"I do love a walk on the shore," mused Anne Shirley--no, not Anne Shirley! Anne Blythe--but it was so easy to forget that she was not the Anne Shirley of days of yore when her still-slim figure was garbed in her bronze housedress--so like the brown gloria Matthew had bought her long ago!--and her hair had come loose from it's trappings and sprang into little wayward curls about her face. Her eyes were just as dreamy as they had always been as she laid her finger pensively against the charming dent in her chin.

"Why is it," she wondered, "That a walk on the shore is never a wrong idea--not in any weather? When it is beautiful and sunny the sea is beautiful and sunny, too--when it is blustery and stormy the waves on the rocks seem to suit my feelings e-zackly, as Davy used to say! The only time it's not appropriate to walk here is when it's raining--but I don't even mind the rain. The rain and I have always been friends. This Glen shore seems like a dear friend--personable and changeable. How can that be? To quote another Davy-ism: 'I want to know.'"

"Well, I don't know," laughed Leslie Ford--Leslie Moore of old--who had not changed much herself since we last saw her. Perhaps she had grown a bit thicker about the waist but thinness had never suited her. Or so said Miss Cornelia, who would have defended Leslie if she had sprouted horns on her forehead. Leslie's eyes seemed given to fits of dream and wonder as they never had in the old days and her mouth--why, her pretty mouth was never without a smile, now! Those changes had much to do with the tall man pouring over his writing desk back at home and the wee fellow asleep in his crib by the fire, to be sure.

"Your trouble is that you think too much, Anne," Leslie laughed again--Leslie was always laughing these days. Anne thrilled to hear it. "I see the rocks and the gulls and the waves and I think, 'Oh, how beautiful!' and feel happy about it and soak in the beauty and that is enough. But then, I am not a B.A. like you, Mrs. Dr. Blythe."

The girls shared a companionable smile.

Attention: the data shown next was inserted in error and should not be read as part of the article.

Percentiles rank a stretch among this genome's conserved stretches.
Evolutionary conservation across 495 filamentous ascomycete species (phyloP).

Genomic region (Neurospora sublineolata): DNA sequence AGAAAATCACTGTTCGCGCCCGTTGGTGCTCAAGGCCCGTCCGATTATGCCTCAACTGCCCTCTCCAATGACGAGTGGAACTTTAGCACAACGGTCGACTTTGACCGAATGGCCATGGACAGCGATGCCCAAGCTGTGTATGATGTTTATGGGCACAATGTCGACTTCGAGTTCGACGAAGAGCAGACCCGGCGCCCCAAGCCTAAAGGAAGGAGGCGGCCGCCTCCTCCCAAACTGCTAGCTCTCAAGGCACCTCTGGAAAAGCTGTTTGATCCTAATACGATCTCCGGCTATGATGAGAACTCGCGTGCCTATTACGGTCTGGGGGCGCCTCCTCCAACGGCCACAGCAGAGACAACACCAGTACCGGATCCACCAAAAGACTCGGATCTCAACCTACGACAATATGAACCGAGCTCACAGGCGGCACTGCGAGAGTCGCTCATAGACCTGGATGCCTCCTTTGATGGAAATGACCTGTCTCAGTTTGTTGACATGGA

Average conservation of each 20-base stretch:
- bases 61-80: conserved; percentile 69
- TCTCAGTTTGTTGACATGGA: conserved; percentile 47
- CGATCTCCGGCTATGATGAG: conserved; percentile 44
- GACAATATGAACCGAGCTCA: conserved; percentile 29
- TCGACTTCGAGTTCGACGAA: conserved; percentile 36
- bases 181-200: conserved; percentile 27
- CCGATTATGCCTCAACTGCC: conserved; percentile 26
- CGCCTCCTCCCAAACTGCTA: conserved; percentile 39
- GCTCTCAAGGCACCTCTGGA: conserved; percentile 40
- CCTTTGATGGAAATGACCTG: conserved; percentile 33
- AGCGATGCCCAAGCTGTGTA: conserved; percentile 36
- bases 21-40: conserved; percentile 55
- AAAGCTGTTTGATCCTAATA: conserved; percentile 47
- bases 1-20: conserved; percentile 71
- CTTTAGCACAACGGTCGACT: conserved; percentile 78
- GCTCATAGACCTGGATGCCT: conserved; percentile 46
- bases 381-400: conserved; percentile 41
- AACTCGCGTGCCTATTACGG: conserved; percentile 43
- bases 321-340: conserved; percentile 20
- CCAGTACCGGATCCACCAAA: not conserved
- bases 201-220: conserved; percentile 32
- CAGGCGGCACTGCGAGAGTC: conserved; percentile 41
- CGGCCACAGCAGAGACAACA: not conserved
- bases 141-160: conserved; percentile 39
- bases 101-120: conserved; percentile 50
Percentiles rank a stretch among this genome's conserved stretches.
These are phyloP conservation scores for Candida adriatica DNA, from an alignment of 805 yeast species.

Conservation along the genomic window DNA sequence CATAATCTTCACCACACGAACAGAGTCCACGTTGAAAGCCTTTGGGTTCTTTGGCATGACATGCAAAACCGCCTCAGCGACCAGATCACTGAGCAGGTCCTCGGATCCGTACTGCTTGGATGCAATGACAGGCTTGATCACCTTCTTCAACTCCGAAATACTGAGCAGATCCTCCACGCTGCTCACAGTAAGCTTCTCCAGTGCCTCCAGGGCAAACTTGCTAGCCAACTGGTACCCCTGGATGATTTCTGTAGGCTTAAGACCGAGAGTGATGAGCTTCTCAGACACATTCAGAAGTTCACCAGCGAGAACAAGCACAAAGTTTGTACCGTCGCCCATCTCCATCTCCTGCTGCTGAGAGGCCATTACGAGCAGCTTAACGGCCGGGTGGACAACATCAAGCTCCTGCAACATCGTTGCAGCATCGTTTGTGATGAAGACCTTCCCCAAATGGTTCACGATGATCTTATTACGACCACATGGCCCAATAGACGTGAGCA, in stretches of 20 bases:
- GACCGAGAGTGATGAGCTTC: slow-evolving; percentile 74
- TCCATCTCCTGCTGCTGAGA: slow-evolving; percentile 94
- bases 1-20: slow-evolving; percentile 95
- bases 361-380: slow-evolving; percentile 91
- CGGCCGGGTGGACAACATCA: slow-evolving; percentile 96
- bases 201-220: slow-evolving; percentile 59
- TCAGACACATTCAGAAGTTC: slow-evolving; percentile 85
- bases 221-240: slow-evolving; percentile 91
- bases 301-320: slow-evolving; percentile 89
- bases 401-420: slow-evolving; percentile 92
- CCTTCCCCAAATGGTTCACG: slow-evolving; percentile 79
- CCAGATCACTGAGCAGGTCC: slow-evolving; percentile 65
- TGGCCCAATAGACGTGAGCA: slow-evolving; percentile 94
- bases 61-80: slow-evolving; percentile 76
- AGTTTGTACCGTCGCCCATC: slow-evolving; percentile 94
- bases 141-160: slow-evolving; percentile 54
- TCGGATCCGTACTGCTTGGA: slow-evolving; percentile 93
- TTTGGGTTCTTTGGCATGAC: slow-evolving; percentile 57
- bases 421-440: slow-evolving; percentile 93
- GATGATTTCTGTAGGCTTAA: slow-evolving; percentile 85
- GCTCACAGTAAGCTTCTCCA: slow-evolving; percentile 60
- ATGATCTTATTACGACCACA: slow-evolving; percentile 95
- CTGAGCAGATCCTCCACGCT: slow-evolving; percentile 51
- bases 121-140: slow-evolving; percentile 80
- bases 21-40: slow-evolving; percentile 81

"I can't help thinking about things," Anne mused. "To know has always been my goal in live--after to love. To have a hundred years in this world to learn--to explore--to grow and watch things growing--it's marvelous! I can't help feeling wonder-full--it just bubbles up in me. And don't twit yourself about not being a B.A., Leslie." This was said sternly--with four small young ones at home, Anne had had to learn to be gently stern--at times. Like when Aunt Josephine Barry's Wedgewood plate had been stepped on by small feet and broken (but what was it doing on the floor in the first place?) Or when a hunk of chewing gum had been found in Small Diana's hair (Jem had put it there...to "see what would happen." He found out.)

"I'm not twitting myself," Leslie protested, laughing some more. "My time for B.A.s is long past I fear--" she patted her waistline fondly and thought again of her wee man in his cot at home. "But it would have been nice to have had the chance when I still had it." Leslie's face grew a mite troubled as she thought back over the years before happiness had come to rest in her heart. Anne slipped her pale hand into Leslie's sun-browned one.

"Hasn't Owen said you might take a course in literature if you wanted?" Anne wondered.

"He has," Leslie was all smiles again. "But oh, Anne, I'm really happy as I am, 'no foolies,' as we used to say in school. Only...Owen has been talking lately about starting another book...set in Japan."

"Japan!" Anne cried.

"Yes--it is a very interesting plot--but he knows next to nothing about the Japanese culture and wants us to move there, for a while at least, to experience it. But not for a while yet. He is still revising his current book."

"If you are to go," sighed Anne, "I'll miss you dreadfully. And the little House of Dreams will have to spend another summer boarded up. That dear house--I feel it lives for the times when you come to it."

"It is dear--and we won't be leaving it forever. Perhaps Owen and I will rent it while we are away--you can interview the tenants and make sure that only a true kindred spirit resides within its walls. How are you and Ingleside getting along lately?"